The Hungarian House – Then and Now

The Hungarian House on East 82nd Street (Photo by Anna Brooks via Our Town)

In its early days, the Hungarian House on 82nd Street in Manhattan served as a community space for refugees of the Hungarian Revolution of 1956 before becoming a social club for the upper class.

Since the 1990s, however, as the Yorkville neighborhood started changing, so too did the Hungarian House, which today is one of the few remaining active Hungarian cultural centers in the city, writes Anna Brooks in Our Town.

“In the ’90s, the house started to lose its identity,” Ildiko Nagy, the director of the Hungarian House, said. “People moved away from what was known as ‘Little Hungary’ in the area. Other immigrants started to get too old to participate, some of them died, and suddenly life was different at the house.”

The house is now one of the last pieces of living history for Hungarians on the Upper East Side, which for a time teemed with Eastern European expats.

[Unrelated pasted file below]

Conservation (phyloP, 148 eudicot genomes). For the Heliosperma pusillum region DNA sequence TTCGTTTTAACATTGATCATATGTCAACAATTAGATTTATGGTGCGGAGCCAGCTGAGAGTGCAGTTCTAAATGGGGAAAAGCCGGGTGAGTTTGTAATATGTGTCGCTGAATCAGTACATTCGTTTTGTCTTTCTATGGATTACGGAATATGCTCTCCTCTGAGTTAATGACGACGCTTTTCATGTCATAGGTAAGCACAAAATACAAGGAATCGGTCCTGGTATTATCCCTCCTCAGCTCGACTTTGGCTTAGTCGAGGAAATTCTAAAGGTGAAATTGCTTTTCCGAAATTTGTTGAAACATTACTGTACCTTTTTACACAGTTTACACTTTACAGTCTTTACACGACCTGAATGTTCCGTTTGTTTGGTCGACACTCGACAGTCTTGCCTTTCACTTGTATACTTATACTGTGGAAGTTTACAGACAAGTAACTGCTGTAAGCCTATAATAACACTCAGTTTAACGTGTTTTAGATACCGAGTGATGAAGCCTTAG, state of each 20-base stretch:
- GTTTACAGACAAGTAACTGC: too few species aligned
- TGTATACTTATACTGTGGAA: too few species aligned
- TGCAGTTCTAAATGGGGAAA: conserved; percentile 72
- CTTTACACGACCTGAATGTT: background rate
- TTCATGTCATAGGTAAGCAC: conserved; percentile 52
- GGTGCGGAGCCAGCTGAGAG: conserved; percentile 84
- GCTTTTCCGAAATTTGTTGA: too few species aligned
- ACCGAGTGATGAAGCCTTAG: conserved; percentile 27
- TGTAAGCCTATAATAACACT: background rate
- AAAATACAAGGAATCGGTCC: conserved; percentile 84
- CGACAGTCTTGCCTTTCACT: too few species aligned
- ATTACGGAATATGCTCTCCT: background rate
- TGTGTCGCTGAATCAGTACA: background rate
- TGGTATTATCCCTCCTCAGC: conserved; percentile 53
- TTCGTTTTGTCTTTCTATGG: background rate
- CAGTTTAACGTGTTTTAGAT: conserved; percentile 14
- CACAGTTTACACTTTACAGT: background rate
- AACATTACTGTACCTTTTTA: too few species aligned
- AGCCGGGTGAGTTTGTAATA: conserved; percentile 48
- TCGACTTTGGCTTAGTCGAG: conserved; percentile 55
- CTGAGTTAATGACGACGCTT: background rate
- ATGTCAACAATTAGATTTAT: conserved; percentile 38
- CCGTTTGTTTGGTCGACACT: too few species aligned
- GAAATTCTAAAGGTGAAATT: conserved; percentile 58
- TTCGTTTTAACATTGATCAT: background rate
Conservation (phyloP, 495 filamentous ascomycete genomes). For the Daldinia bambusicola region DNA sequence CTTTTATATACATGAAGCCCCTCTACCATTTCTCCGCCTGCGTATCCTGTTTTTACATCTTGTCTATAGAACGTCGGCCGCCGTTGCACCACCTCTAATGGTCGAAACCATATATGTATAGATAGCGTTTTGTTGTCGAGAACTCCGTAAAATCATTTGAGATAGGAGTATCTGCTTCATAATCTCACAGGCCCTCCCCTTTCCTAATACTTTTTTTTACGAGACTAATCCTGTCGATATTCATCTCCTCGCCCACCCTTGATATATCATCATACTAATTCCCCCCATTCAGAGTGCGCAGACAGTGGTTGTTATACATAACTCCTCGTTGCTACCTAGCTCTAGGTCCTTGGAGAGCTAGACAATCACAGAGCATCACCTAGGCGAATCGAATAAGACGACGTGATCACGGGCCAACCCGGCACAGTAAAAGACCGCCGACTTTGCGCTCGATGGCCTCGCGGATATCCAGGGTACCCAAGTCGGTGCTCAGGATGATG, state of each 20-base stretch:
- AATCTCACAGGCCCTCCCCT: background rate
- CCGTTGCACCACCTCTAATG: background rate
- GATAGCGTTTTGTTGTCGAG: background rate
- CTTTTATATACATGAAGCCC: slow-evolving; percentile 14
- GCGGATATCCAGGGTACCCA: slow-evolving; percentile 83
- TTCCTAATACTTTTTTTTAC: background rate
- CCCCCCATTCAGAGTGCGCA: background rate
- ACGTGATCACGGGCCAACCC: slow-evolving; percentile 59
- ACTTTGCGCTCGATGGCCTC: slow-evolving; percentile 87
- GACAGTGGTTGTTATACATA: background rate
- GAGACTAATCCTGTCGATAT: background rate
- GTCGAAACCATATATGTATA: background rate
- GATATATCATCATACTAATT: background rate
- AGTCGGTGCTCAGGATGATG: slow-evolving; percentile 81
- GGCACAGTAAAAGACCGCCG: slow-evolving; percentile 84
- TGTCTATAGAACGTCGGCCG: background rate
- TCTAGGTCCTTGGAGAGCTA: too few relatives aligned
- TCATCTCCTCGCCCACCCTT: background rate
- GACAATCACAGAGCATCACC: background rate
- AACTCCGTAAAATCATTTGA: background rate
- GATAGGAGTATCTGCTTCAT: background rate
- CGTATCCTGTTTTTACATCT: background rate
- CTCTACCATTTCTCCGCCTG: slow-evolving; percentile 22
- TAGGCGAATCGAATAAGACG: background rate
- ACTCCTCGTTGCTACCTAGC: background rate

“Little Hungary” had its genesis on East Houston Street, where émigrés from the central European country first settled, revitalizing empty homes and storefronts into Hungarian cafés and restaurants. Many of those residents would move from the East Village to Yorkville in the early 1900s, and 79th Street — dubbed Goulash Avenue — was alive with Hungarian butchers, bakeries, churches and markets.

Read more at Our Town about how the center came to house “thousands of pages detailing 1,000 years of Hungarian history,” and hear from a truba player and a language teacher on how the space continues to serve as a hub for Hungarians in New York.

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